Arts Design & Architecture
Arts Design & Architecture
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Complementing or conflicting human rights conventions? Realizing an inclusive approach to families with a young person with a disability and challenging behaviour(2011) Muir, Kristy; Goldblatt, BethJournal ArticleUnited Nation’s conventions exist to help facilitate and protect vulnerable people’s human rights: including people with disabilities (Convention on the Rights of Persons with Disabilities, 2006) and children (Convention on the Rights of the Child, 1989). However, for some families where a family member has a disability, there may be inherent conflicts in meeting stand-alone human rights’ conventions. These conventions should work together to ensure that young people with disabilities and challenging behaviour and their parents and siblings all have equal rights to full participation in social, economic and civic life. Yet service system deficits mean that this is not always the case. This paper argues that governments need to provide a whole of family and community support approach to ensure the human rights of all family members are met. This is a complex ethical, moral and human rights issue that needs addressing by disability scholars and the disability community.
(2022) Hush, AnnaThesisFor decades, feminists at Australian universities have fought to publicise and politicise the issue of campus sexual violence. These efforts have recently come to fruition, with universities publicly acknowledging the problem and undertaking various institutional reforms. However, there has been little scholarly attention paid to political struggles over sexual violence within universities. This thesis critically examines the politics of feminist activism against sexual violence at Australian university campuses. It situates this activism against the backdrop of the neoliberalisation of Australian universities, to reveal how feminists have challenged – and at times, acted in complicity with – these transformations in the landscape of Australian higher education. This analysis is both historical, drawing on archival material relating to the history of campus feminist politics, and contemporary, using data from interviews with students currently engaged in organising against sexual violence. It explores the strategies and tactics adopted by feminist collectives, the constraints on feminist mobilisation in the neoliberal university, and the shortcomings of these movements. This thesis makes two original contributions to knowledge. Firstly, it extends existing analyses of university sexual violence and contributes to the growing body of scholarship on this topic. Research on campus sexual violence in Australia has so far focused on policy analysis and prevalence data. While this provides an important basis for evaluating the scope of the problem and potential remedies, it is largely disconnected from political struggles over institutional responses to sexual violence, a gap this thesis seeks to fill. I offer an analysis of the historical and contemporary struggles that have created the conditions for institutional change, as well as the complex ways in which the neoliberal university undermines and constrains oppositional movements. Secondly, this thesis makes a theoretical contribution to the field of New and Feminist Institutionalism. It critically intervenes in the institutionalist field, drawing greater attention to the roles of macro-social contexts and actors in the form of social movements in processes of institutional change and proposing a framework that foregrounds these aspects of institutional politics. The findings of this research reveal significant limitations in Australian universities’ responses to sexual violence, with their actions falling short of both student demands and expert recommendations. I argue that these actions have largely functioned to consolidate managerial power and mitigate reputational risk, in doing so narrowing the space of political contestation. My analysis further illuminates the specific institutional constraints that bear upon student feminist organisers within the neoliberal university. This analysis offers strategic insights into feminist engagement with institutions, suggesting that student movements must develop the capacity to disrupt processes of institutional reproduction and challenge the reformist approach adopted by universities. A transformative response to campus sexual violence, I argue, will require broader and better-organised coalitions of staff and students in order to collectively challenge and overcome these constraints.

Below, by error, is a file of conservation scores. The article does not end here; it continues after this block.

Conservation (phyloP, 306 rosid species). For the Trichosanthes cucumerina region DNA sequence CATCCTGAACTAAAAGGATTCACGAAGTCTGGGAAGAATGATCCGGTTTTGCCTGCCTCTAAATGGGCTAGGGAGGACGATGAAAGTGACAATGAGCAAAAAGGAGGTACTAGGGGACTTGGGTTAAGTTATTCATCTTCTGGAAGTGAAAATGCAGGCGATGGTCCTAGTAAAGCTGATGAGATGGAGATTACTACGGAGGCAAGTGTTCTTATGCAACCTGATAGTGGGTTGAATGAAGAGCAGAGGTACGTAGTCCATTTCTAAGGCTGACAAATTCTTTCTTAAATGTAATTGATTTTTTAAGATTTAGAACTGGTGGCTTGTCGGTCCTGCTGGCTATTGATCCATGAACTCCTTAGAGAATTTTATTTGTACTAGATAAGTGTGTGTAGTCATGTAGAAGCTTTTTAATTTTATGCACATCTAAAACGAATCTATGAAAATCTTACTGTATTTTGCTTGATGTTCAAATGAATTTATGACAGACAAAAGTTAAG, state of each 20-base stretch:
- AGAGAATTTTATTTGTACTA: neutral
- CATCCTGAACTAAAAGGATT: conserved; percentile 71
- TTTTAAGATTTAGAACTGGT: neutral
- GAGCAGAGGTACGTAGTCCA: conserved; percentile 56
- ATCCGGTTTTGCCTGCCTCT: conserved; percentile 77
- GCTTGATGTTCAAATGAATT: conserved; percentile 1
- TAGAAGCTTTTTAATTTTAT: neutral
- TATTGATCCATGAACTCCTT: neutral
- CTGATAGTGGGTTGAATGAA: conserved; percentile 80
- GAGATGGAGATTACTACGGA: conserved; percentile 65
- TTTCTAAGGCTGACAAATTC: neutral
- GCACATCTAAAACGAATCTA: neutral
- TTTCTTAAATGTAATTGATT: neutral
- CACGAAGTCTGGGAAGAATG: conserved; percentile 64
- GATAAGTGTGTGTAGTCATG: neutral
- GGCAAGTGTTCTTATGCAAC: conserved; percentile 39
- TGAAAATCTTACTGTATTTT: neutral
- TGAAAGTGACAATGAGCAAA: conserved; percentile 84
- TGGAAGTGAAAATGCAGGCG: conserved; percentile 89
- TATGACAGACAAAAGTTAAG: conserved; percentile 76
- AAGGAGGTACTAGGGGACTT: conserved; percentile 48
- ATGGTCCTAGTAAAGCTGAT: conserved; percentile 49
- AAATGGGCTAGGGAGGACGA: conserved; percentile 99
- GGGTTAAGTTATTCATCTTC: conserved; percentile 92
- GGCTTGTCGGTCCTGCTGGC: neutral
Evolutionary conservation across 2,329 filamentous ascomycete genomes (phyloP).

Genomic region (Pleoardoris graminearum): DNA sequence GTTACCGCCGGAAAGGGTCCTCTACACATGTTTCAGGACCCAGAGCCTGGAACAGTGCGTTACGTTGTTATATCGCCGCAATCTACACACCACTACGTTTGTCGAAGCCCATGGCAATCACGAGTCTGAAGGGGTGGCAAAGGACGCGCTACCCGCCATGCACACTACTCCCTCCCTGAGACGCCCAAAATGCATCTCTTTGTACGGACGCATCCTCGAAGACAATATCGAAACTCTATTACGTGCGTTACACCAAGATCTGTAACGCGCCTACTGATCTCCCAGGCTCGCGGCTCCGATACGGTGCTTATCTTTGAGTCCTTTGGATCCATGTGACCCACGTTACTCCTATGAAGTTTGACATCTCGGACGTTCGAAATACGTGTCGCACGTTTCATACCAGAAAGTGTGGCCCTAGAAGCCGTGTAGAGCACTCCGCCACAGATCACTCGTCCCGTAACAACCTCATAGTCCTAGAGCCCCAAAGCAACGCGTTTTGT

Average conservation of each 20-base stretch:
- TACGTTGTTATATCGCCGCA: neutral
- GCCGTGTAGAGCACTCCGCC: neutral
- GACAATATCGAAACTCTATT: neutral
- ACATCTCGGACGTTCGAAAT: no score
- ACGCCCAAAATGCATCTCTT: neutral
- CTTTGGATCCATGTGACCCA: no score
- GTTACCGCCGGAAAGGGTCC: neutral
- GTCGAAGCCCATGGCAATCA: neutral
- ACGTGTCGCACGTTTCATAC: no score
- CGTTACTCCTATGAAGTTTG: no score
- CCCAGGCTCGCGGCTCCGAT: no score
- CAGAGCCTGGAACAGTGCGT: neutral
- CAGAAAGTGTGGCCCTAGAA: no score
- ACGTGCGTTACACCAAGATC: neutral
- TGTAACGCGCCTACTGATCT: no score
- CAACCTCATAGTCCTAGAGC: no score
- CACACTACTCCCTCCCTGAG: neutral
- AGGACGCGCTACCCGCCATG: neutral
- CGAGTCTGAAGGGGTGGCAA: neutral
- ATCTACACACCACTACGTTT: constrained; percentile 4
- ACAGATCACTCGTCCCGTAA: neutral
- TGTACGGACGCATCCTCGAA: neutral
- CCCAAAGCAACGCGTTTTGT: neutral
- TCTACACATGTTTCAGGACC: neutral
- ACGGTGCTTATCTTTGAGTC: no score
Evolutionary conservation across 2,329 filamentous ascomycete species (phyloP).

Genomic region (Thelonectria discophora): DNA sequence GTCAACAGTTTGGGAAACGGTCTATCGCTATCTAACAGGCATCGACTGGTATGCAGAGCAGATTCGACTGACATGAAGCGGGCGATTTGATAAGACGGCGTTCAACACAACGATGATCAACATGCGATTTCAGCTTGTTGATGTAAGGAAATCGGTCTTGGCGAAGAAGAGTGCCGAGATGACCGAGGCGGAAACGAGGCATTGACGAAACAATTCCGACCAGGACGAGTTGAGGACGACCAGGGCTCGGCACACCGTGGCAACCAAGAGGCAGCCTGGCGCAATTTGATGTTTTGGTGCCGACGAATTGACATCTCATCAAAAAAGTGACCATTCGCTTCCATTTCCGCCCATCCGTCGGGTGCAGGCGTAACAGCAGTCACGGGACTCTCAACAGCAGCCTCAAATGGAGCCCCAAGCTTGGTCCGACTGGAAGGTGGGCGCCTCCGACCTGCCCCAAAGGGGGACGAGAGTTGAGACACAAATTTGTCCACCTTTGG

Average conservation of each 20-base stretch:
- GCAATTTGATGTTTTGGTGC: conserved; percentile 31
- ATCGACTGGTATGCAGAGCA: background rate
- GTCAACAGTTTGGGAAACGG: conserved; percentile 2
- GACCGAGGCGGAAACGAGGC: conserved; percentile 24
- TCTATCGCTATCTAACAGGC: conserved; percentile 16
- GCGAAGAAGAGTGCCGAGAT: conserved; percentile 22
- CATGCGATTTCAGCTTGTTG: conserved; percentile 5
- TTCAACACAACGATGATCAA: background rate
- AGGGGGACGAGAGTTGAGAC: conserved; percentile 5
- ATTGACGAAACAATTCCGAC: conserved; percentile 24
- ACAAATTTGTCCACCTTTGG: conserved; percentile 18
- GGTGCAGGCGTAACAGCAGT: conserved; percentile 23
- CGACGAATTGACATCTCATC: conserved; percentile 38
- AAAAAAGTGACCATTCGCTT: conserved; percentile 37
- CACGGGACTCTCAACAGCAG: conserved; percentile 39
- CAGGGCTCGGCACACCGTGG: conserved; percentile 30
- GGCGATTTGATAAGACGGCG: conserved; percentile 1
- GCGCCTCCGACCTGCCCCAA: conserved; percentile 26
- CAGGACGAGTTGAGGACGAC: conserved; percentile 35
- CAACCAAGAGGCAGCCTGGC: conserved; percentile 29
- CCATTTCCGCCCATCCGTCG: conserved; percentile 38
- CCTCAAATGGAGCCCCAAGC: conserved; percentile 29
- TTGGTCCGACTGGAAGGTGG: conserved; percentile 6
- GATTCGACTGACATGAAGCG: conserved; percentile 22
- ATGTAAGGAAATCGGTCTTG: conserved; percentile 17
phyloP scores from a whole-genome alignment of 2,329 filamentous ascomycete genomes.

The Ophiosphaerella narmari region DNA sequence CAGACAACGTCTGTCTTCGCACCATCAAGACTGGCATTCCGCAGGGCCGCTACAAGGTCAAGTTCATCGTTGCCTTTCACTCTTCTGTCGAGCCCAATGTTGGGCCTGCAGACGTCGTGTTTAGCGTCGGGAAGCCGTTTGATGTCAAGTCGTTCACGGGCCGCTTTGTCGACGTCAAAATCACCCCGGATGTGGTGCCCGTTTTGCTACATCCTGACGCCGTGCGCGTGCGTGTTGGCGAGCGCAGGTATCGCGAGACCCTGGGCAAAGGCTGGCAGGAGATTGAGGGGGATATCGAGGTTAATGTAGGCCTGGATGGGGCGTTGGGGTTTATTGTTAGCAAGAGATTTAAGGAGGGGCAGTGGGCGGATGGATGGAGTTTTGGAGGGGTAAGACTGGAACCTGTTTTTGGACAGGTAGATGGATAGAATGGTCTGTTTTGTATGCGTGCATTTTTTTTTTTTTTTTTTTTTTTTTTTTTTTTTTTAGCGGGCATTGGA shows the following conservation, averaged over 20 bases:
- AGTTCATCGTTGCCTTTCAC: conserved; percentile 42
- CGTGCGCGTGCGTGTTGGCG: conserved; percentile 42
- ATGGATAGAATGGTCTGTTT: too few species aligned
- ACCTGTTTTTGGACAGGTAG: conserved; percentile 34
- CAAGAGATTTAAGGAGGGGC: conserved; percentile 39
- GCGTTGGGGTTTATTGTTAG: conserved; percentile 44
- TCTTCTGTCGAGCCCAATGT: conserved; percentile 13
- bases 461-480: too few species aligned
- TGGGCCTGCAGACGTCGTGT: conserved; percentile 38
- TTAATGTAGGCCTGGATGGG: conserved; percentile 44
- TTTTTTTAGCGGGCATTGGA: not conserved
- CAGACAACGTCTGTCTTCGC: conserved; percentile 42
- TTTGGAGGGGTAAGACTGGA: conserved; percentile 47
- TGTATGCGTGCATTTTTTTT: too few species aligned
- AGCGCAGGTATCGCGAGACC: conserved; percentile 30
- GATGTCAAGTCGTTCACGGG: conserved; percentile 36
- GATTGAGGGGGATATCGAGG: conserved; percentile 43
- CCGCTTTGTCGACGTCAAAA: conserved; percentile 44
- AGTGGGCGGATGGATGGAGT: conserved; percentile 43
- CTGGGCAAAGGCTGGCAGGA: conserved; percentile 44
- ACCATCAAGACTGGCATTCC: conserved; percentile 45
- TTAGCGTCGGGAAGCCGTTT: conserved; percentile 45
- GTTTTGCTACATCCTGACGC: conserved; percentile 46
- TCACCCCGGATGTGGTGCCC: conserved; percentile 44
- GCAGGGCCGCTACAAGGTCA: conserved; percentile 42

Regulatory responses to addressing and preventing sexual assault and harassment in Australian university settings(2023) Henry, AllisonThesisOver the past decade, the Australian university sector and regulatory bodies have implemented a range of actions to improve the management and prevention of sexual assault and sexual harassment in Australian university settings. Despite these concerted efforts, little progress has been made in reducing campus sexual violence or in achieving institutional accountability. To date, research on campus sexual violence in Australia has focused on the experiences of students and staff (such as prevalence surveys and the impact of sexual violence on educational outcomes) or institutional responses (such as policy frameworks, reporting mechanisms and support services). This dissertation offers a new perspective by taking a system-wide structural approach to consider the entire regulatory community. Through the lens of theories of responsive and smart regulation, this thesis critically examines the regulatory initiatives adopted by various actors during the period 2011-2021. Addressing a gap in the literature, I offer an analysis of how regulatory theory does not adequately explain the vital role of civil society activists in creating momentum and initiating reform in this area. Drawing on legislative reviews, analysis of primary documents and 24 interviews with representatives drawn from across the regulatory community, the dissertation reveals how a lack of political will and the absence of even a latent threat of genuine enforceable institutional accountability – a ‘benign big gun’ in responsive regulatory theory – has undermined regulatory efforts across the whole sector. This dissertation also identifies the role that regulatory ritualism has played in stymying systemic change to respond to and prevent sexual violence in the Australian university sector, extending the existing literature by proposing two new applications of regulatory ritualism, language ritualism and announcement ritualism, and providing examples of where this has occurred. This dissertation argues that substantive progress in tackling sexual assault and sexual harassment in Australian university settings has stalled due to an over-reliance on the self-regulating university sector to lead the reform effort, the failure of enforced self-regulation models led by regulatory agencies, the indifference of governments and sector-wide regulatory ritualism which has seen institutions adopt tokenistic rather than substantive responses. To address these factors and improve institutional accountability, I argue that genuine systemic reform will require political leadership, more robust application of existing legislative and regulatory tools towards effective enforcement, and innovative exploration of other legal and regulatory approaches.